Rep. Schrier Pushes Biden Administration for Answers on Rapid Testing Procurement Plans and Plan for Testing at Schools
ISSAQUAH, WA – Today Congresswoman Kim Schrier, M.D. (WA-08) sent a letter to the Department of Health and Human Services, Centers for Disease Control and Prevention, Department of Defense, and the Department of Education pushing for an update on COVID-19 rapid test procurement and distribution plans in light of the Delta variant’s rapid spread and children, mostly unvaccinated, returning to school.
In March, the American Rescue Plan appropriated $10 billion to allow for the procurement and domestic manufacturing of medical supplies through the Defense Production Act. The American Rescue Plan also appropriated $50 billion for testing, of which $10 billion would be channeled to states to support COVID-19 screening testing for schools.
In the letter, the Congresswoman said, “As you are aware, the landscape of the pandemic has changed. Case counts have increased nearly 30 percent in the last two weeks, leading to higher rates of hospitalization and death among the unvaccinated population. As children, most still unvaccinated, return to school, we have seen a renewed demand for testing as one tool to help keep students safe.”
Rep. Schrier has been pushing for readily available rapid testing for more than a year so it could be used as one of the tools to fight the coronavirus. The Food and Drug Administration has approved several rapid antigen tests, but they are still too expensive to be used regularly, as recommended by public health experts. In the U.S., you can purchase a two-pack of rapid tests for ~$24. However, in the UK, the government is providing residents with packs of 14 rapid tests for free. In Canada, the government is providing small businesses boxes of 25 rapid tests for free. There has been no such effort in the United States, even as the contagious Delta variant continues to spread across the country.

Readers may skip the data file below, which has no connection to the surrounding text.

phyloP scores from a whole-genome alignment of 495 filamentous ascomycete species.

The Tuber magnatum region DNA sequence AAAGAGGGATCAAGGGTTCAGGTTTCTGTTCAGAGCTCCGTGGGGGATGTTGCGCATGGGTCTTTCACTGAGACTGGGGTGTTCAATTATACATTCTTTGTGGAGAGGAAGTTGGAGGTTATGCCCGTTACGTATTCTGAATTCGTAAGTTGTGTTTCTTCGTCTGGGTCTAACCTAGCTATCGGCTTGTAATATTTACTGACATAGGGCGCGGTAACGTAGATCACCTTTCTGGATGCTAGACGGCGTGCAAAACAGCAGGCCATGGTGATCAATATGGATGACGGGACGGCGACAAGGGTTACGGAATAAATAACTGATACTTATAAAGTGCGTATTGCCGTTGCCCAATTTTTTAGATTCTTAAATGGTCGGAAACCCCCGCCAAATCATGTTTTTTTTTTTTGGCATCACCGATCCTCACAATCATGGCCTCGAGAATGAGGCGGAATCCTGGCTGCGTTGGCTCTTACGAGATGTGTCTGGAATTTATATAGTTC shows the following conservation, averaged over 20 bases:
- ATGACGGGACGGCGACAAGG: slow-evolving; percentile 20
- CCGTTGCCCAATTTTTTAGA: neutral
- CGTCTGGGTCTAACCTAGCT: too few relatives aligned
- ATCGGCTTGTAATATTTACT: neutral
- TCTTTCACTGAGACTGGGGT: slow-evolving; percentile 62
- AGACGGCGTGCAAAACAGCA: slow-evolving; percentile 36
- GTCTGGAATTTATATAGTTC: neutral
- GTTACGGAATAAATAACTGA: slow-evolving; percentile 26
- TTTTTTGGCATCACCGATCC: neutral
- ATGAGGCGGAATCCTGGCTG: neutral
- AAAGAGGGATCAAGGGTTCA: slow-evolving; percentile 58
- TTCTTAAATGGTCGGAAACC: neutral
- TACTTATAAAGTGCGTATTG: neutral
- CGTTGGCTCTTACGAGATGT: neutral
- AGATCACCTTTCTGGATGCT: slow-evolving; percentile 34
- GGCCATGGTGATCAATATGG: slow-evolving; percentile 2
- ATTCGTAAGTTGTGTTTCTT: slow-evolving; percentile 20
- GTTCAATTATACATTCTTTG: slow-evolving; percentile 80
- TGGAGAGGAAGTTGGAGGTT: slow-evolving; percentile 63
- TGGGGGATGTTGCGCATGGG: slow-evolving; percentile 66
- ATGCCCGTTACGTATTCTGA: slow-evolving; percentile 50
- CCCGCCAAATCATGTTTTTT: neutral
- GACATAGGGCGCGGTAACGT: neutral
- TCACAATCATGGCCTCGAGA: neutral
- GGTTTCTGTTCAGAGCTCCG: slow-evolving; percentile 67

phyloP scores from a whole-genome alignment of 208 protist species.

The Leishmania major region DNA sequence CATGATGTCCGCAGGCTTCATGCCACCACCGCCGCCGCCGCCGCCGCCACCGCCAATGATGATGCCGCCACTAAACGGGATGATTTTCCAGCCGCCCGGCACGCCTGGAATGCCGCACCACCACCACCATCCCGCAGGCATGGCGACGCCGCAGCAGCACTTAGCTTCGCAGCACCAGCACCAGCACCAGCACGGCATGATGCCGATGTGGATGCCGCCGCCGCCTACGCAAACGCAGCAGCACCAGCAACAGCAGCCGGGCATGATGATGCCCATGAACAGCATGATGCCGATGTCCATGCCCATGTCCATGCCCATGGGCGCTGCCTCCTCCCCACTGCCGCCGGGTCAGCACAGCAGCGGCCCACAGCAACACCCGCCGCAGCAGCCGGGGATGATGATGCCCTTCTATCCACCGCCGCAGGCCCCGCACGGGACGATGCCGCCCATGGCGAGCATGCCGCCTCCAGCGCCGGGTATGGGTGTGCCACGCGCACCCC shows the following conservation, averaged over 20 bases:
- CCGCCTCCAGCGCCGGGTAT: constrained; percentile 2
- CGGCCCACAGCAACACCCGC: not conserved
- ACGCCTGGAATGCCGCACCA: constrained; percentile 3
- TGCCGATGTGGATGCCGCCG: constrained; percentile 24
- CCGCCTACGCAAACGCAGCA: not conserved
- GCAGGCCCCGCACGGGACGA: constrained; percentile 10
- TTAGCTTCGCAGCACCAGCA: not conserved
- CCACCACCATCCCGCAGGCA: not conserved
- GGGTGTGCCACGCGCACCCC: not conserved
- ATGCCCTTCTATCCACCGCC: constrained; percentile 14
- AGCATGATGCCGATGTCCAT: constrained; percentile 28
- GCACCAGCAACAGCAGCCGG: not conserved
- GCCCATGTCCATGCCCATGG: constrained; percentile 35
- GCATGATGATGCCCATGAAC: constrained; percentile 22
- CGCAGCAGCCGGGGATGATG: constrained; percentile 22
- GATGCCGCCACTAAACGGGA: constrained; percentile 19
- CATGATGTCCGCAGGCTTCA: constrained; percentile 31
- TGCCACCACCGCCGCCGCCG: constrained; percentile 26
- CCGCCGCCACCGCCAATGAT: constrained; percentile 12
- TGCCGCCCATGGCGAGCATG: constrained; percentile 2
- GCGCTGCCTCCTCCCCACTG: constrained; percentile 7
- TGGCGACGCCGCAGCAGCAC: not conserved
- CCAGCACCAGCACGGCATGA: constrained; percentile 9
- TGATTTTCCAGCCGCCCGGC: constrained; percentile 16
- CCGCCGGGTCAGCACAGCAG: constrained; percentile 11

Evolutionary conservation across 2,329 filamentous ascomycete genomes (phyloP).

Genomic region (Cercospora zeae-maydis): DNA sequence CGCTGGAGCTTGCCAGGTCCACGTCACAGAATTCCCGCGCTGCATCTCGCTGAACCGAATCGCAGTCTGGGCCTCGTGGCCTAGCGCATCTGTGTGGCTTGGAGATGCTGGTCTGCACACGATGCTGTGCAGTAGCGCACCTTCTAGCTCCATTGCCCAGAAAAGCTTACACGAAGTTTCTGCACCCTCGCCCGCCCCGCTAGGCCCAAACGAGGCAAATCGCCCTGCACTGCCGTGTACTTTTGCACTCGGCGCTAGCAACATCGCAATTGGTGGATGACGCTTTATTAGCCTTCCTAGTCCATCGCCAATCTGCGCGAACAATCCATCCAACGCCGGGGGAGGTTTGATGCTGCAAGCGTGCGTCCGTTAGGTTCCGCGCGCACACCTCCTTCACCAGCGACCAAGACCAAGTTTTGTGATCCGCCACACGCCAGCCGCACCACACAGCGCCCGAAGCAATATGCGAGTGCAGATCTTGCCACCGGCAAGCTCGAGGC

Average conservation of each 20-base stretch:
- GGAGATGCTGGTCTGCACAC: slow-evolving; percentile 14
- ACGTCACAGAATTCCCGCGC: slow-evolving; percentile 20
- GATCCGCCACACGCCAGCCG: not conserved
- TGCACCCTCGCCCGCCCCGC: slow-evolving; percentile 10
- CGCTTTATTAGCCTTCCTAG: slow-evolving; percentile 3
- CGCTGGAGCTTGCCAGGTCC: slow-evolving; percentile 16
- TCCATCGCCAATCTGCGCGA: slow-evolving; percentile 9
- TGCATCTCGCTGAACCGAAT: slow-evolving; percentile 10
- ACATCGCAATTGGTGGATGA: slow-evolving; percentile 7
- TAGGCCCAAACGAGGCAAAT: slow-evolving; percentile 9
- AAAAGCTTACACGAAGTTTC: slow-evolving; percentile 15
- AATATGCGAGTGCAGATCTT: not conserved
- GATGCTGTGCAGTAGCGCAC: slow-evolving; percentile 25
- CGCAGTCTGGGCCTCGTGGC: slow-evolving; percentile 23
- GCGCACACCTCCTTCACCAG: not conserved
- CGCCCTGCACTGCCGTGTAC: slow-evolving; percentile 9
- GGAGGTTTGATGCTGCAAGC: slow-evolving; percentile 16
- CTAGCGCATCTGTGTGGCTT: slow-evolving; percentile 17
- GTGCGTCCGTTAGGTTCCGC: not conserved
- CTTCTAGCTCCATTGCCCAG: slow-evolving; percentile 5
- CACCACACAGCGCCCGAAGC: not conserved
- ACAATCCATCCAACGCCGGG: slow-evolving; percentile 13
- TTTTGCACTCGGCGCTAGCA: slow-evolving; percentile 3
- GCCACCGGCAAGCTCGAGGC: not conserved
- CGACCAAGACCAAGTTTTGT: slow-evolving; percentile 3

In her letter, the Congresswoman continued, “Time is of the essence. With the start of the school year upon us and the Delta variant causing a concerning uptick in cases, particularly in places with low vaccination rates, I am concerned about the wellbeing of our children, families, and communities. The money has been appropriated. Now I am seeking clarity in the implementation of plans.”
The letter to the federal agencies ends with several questions Rep. Schrier, a pediatrician, is looking answers on related to best practice plans for schools to implement testing programs and how much of the American Rescue Plan funding has been spent on test procurement, acquisition and industrial scaling.
The full letter can be found here and below.
Dear Secretary Becerra, Secretary Cardona, Secretary Austin, and Dr. Walensky:
I write today seeking an update from the Centers for Disease Control and Prevention (CDC), Department of Health and Human Services (HHS), the Department of Education (Ed) and Department of Defense (DOD) on strategies for school COVID-19 testing, and on how the money appropriated by Congress for such COVID-19 testing is being implemented.
As you are aware, the landscape of the pandemic has changed. Case counts have increased nearly 30 percent in the last two weeks, leading to higher rates of hospitalization and death among the unvaccinated population. As children, most still unvaccinated, return to school, we have seen a renewed demand for testing as one tool to help keep students safe.